Supply and Demand Data
Consumer demand for rental housing has driven significant growth within this asset class. PWC’s 2023 emerging trends in real estate report found that 35% of renters with budgets of over $1,000 per month are renting by choice, meaning they could afford to purchase a home, but have elected to rent for various reasons.3 Many renters are citing flexibility, less maintenance, and fewer financial responsibilities as some of the reasons they have avoided buying. Additionally, some of the primary drivers of the move from renter to home purchaser (such as needs for privacy, garage space/storage, and the ability to have pets) are readily available in single-family rental homes. As a result, fewer individuals are seeing reason to leave SFR in order to buy. In total, 18% of current millennial renters indicate they plan to rent forever.4
For those renters looking to buy, housing affordability, which is at its lowest level in 30 years, has been cited as the main reason why they are currently renting.5 With a potential recession looming, pricing concerns could be exacerbated as individuals have even less to contribute towards a new home. Moreover, many see the SFR space as countercyclical, as more individuals tend to rent during recessions. With interest rates rising dramatically in the first half of 2022, John Burns Real Estate Consulting estimates that “the number of US households who can afford a $400,000 mortgage has dropped by 16.5 million.”6 If interest rates continue on this trend, the single-family rental market may be a necessary alternative for these households, even if there is a minor correction in home prices.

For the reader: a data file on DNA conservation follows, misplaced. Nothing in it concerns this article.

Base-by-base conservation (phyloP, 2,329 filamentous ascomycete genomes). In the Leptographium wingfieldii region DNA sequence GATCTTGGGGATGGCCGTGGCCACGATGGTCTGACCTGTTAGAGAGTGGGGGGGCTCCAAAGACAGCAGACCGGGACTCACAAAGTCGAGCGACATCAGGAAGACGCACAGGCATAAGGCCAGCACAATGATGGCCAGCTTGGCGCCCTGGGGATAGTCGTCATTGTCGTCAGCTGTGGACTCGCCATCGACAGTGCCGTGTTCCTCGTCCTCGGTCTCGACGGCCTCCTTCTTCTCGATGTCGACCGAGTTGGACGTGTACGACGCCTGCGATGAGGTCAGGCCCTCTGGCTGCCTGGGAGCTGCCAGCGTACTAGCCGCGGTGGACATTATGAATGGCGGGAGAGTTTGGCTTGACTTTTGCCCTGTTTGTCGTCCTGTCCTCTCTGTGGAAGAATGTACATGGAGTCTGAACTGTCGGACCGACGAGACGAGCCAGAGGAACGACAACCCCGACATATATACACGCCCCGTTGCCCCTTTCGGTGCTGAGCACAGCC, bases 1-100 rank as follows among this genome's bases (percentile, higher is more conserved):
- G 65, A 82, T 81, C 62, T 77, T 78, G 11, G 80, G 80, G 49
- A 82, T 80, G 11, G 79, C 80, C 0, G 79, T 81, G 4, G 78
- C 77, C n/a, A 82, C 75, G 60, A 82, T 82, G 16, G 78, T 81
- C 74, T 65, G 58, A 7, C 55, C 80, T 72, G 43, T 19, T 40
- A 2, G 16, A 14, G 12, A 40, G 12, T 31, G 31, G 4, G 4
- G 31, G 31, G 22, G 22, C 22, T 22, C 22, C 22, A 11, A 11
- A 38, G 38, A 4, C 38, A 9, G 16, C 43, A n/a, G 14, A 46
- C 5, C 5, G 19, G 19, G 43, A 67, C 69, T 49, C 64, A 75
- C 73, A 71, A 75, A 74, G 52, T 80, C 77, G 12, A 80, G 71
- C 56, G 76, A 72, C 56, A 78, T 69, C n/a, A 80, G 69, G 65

Consumer demand for single-family rentals has certainly benefited from supply constraints. Per PWC’s 2023 emerging trends in real estate, housing construction is currently “far below population growth” due to issues like labor shortages and rising cost of materials.7 Many developers are struggling to increase supply with these issues on top of rising interest rates that increase their cost to develop. Vacancy across single-family rentals was ~ 5.1% nationally in Q2 of this year, signifying a glaring need for new development. This represents the lowest vacancy rate in the space in more than two decades, per the US census bureau, which may sink even lower if current trends continue.8